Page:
Is the Cost of an Elite Preschool Worth It? Experts Weigh In
Research seems to indicate that early childhood education can be a stepping stone to success later on in life. But preschools vary greatly in their philosophies, curricula and quality of teaching staff, so not every school will make the same impact.
“Pre-K programs are not all equally effective,” concluded a 2017 study conducted by Brookings and the Duke Center for Child and Family Policy. “Several effectiveness factors may be at work in the most successful programs. One such factor supporting early learning is a well-implemented, evidence-based curriculum. Coaching for teachers, as well as efforts to promote orderly but active classrooms, may also be helpful.”
Preschools not only vary widely in their programming, but also in their costs. In California, for example, the average private preschool tuition is $11,185 per year — but actual tuition costs range from $1,011 per year all the way up to $47,000, according to Private School Review. And outside of the monetary costs, there’s the added stress of getting your child into an “elite” preschool.
“Elite preschools go through an application process and it can be challenging to be accepted, like with many elite universities,” said Brigida Aversa, chief operating officer and co-founder of Tiny Hoppers, an early learning center and day care provider. “Elite preschools, especially in major cities, have limited class sizes, legacy policies and religious affiliations. In these institutions, kids are expected to have strong social skills, pre-math/reading skills and strong independence. Parents are expected to fight one another to get their child in the most fitting program and nail the interview.”
So, are the pricey, elite preschools actually worth the money and the hassle? Here’s what the experts say.
Why They May Be Worth It
“Going to an elite preschool can be an experience afforded to only select people. While the costs associated with it are ridiculously expensive, there are some reasons why it is worth sending your child to an elite preschool,” said Elizabeth Hicks, a mother of two preschoolers, child psychologist and co-founder of the parenting blog Parenting Nerd.
“The biggest benefit of private preschools involves their excellence in academics and the exceptional educational challenges they provide to young children,” she said. “The environment is best suited for behavioral learning, as elite preschools focus on developing a child’s personality rather than making them cram the same old curriculum. Another benefit is that elite preschools have smaller classes and fewer students, which makes it easier for teachers to individually focus on every child in the class. This helps the teachers in tending to the child’s needs and guiding them thoroughly. Parents are constantly involved in monitoring their children and receive timely feedback from the schools and teachers.”
Why They May Not Be Worth It
“As a former educator with extensive experience working with children, I am suspicious of the benefit of ‘academic’ preschool programs,” said Becky Ronalds, owner of Ranking Mom. “Sure, your child may enter kindergarten knowing more about the curriculum than the other students, but most studies I’ve seen demonstrate that there is little long-term association between achievement in subsequent grades and knowledge of the curriculum.”
This is echoed by the Brookings and Duke study, which found that “convincing evidence on the longer-term impacts of scaled-up pre-K programs on academic outcomes and school progress is sparse, precluding broad conclusions. The evidence that does exist often shows that pre-K-induced improvements in learning are detectable during elementary school, but studies also reveal null or negative longer-term impacts for some programs.”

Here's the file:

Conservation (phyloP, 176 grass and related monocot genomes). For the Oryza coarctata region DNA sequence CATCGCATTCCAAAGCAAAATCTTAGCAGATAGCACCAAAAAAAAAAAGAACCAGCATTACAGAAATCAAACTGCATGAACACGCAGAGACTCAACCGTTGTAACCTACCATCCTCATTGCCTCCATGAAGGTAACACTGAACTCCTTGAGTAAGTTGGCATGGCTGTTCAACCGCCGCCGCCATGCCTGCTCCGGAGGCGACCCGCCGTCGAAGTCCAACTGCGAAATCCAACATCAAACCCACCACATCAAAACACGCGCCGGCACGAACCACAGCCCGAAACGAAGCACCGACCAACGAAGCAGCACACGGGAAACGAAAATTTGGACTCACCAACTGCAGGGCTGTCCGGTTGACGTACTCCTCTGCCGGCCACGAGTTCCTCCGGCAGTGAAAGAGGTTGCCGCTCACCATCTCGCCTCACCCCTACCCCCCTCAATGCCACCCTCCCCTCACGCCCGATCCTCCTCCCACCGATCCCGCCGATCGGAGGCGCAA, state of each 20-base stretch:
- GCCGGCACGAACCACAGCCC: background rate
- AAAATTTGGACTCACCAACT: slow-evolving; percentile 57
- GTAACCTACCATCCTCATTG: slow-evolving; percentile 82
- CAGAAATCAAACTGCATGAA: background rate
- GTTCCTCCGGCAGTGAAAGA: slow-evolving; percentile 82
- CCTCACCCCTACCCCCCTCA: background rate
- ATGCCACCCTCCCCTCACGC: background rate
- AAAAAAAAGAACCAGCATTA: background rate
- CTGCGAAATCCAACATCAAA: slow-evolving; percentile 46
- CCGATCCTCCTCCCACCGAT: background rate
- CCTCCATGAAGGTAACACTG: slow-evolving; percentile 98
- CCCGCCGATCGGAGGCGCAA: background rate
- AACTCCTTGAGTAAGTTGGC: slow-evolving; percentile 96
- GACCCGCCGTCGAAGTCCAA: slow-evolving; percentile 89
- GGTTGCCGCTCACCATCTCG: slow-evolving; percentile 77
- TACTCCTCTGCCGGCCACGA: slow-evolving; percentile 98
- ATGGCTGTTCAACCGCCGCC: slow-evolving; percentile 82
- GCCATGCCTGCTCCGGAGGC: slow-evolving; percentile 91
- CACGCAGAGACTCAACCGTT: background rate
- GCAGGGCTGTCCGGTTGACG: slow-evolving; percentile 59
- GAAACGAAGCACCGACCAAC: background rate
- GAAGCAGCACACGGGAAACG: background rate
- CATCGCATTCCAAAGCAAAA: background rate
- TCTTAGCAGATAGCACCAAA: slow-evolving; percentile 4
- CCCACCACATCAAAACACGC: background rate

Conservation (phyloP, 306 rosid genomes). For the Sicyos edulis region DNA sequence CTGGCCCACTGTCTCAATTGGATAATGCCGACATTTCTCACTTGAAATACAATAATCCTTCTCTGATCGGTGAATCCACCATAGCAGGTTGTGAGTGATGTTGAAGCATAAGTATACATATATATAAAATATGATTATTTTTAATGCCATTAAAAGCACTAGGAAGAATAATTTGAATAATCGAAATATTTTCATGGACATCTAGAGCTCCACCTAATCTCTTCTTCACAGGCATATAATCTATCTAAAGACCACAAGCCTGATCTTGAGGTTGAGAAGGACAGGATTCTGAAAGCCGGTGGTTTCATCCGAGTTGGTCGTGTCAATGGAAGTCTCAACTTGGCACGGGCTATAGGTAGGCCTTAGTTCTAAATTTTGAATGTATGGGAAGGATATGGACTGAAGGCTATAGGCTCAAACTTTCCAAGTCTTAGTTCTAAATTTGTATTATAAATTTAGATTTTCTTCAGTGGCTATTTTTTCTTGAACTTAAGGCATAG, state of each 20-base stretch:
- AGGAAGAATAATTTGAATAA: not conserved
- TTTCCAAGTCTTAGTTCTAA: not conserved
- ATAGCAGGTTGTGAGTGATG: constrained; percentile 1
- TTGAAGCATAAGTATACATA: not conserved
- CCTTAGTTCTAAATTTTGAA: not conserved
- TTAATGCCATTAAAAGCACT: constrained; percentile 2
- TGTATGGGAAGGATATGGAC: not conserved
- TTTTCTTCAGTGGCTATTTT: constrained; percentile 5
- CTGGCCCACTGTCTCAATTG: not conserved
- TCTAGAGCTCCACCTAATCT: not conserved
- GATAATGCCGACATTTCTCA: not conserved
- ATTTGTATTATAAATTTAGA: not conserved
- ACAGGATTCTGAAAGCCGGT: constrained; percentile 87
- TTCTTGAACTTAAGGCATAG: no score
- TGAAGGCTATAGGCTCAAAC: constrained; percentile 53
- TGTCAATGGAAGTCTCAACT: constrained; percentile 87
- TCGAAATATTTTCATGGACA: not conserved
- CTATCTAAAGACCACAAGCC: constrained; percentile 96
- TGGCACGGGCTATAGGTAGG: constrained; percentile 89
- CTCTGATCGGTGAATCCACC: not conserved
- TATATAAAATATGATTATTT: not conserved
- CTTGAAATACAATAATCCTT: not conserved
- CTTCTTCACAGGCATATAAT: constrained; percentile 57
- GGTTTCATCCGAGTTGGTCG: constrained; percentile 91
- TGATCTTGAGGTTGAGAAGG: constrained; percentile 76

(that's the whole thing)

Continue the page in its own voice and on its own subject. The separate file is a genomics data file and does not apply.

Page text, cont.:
“Furthermore, while there are awful preschools, there isn’t much of a distinction between ‘good’ and ‘excellent’ preschools,” Ronalds said. “I’m sending my kids to a low-cost, play-based preschool with a light academic curriculum that covers all of the standard pre-K subjects but is mostly focused on having fun and promoting a love of learning and discovery. That mentality is far more important than meeting arbitrary academic benchmarks.”
Brian Galvin, a lifelong educator and chief academic officer for Varsity Tutors, also believes that elite preschools are probably not worth the cost.
“Any data that suggests elite private preschools lead to higher rates of future success than comparable pre-K programs is likely subject to the same correlation-is-not-causation fallacy that ‘Freakonomics’ famously debunked with the old wisdom that you could predict student success by the number of books in a student’s home,” he said. “It’s not the preschool itself, or the number of books, but rather that families that prioritize spending on preschool and that have a lot of books in the home are families that highly value education, and that value carries over to all facets of the student’s life.”
“Elite preschools don’t have the market cornered on proprietary teaching methods or resources,” Galvin continued. “What they do offer is grouping young learners with other students whose families highly value education, and they may also offer benefits like smaller student-to-teacher ratios. So there may be some benefit, but the benefit isn’t in the brand name of the school; parents should consider the factors (e.g. play-based curriculum, student-teacher ratio, duration/frequency of classes, etc.) that matter to them, and recognize that just by being that involved and diligent about the decision on which preschool to choose, they’re helping to prove out that benefit that comes from being a family that prioritizes education.”
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